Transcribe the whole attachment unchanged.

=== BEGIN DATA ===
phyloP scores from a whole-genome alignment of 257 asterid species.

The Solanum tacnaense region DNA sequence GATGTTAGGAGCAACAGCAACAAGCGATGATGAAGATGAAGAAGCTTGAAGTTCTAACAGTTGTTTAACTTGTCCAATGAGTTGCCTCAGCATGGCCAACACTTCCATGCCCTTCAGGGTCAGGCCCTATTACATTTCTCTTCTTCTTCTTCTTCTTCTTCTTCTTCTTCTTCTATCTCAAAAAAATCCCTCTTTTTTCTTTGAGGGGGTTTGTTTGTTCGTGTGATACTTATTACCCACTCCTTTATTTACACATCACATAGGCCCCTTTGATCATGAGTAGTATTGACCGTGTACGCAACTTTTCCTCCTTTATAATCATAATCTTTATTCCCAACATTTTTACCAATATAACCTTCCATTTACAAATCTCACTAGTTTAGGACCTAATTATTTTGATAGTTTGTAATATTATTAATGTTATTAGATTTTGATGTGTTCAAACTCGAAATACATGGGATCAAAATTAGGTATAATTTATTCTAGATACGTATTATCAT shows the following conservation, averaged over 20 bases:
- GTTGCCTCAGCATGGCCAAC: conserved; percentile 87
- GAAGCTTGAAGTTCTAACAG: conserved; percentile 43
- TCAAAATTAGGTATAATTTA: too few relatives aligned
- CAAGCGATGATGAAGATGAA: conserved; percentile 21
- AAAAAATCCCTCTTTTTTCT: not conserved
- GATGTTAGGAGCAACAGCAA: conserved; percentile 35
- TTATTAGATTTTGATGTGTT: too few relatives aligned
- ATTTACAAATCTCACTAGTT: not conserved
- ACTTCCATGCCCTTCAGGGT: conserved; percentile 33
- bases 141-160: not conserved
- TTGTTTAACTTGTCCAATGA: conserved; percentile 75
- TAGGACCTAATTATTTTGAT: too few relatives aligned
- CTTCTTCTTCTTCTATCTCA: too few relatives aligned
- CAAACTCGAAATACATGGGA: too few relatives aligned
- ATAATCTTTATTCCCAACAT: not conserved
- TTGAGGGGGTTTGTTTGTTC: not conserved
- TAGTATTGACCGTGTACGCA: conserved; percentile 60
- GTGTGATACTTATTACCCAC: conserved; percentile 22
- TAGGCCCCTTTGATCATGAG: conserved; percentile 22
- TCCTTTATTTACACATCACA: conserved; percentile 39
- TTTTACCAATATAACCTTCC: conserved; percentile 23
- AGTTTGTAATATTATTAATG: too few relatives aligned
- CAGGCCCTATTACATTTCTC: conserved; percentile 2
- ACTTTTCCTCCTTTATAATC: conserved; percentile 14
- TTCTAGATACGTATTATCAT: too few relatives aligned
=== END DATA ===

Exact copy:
phyloP scores from a whole-genome alignment of 257 asterid species.

The Solanum tacnaense region DNA sequence GATGTTAGGAGCAACAGCAACAAGCGATGATGAAGATGAAGAAGCTTGAAGTTCTAACAGTTGTTTAACTTGTCCAATGAGTTGCCTCAGCATGGCCAACACTTCCATGCCCTTCAGGGTCAGGCCCTATTACATTTCTCTTCTTCTTCTTCTTCTTCTTCTTCTTCTTCTTCTATCTCAAAAAAATCCCTCTTTTTTCTTTGAGGGGGTTTGTTTGTTCGTGTGATACTTATTACCCACTCCTTTATTTACACATCACATAGGCCCCTTTGATCATGAGTAGTATTGACCGTGTACGCAACTTTTCCTCCTTTATAATCATAATCTTTATTCCCAACATTTTTACCAATATAACCTTCCATTTACAAATCTCACTAGTTTAGGACCTAATTATTTTGATAGTTTGTAATATTATTAATGTTATTAGATTTTGATGTGTTCAAACTCGAAATACATGGGATCAAAATTAGGTATAATTTATTCTAGATACGTATTATCAT shows the following conservation, averaged over 20 bases:
- GTTGCCTCAGCATGGCCAAC: conserved; percentile 87
- GAAGCTTGAAGTTCTAACAG: conserved; percentile 43
- TCAAAATTAGGTATAATTTA: too few relatives aligned
- CAAGCGATGATGAAGATGAA: conserved; percentile 21
- AAAAAATCCCTCTTTTTTCT: not conserved
- GATGTTAGGAGCAACAGCAA: conserved; percentile 35
- TTATTAGATTTTGATGTGTT: too few relatives aligned
- ATTTACAAATCTCACTAGTT: not conserved
- ACTTCCATGCCCTTCAGGGT: conserved; percentile 33
- bases 141-160: not conserved
- TTGTTTAACTTGTCCAATGA: conserved; percentile 75
- TAGGACCTAATTATTTTGAT: too few relatives aligned
- CTTCTTCTTCTTCTATCTCA: too few relatives aligned
- CAAACTCGAAATACATGGGA: too few relatives aligned
- ATAATCTTTATTCCCAACAT: not conserved
- TTGAGGGGGTTTGTTTGTTC: not conserved
- TAGTATTGACCGTGTACGCA: conserved; percentile 60
- GTGTGATACTTATTACCCAC: conserved; percentile 22
- TAGGCCCCTTTGATCATGAG: conserved; percentile 22
- TCCTTTATTTACACATCACA: conserved; percentile 39
- TTTTACCAATATAACCTTCC: conserved; percentile 23
- AGTTTGTAATATTATTAATG: too few relatives aligned
- CAGGCCCTATTACATTTCTC: conserved; percentile 2
- ACTTTTCCTCCTTTATAATC: conserved; percentile 14
- TTCTAGATACGTATTATCAT: too few relatives aligned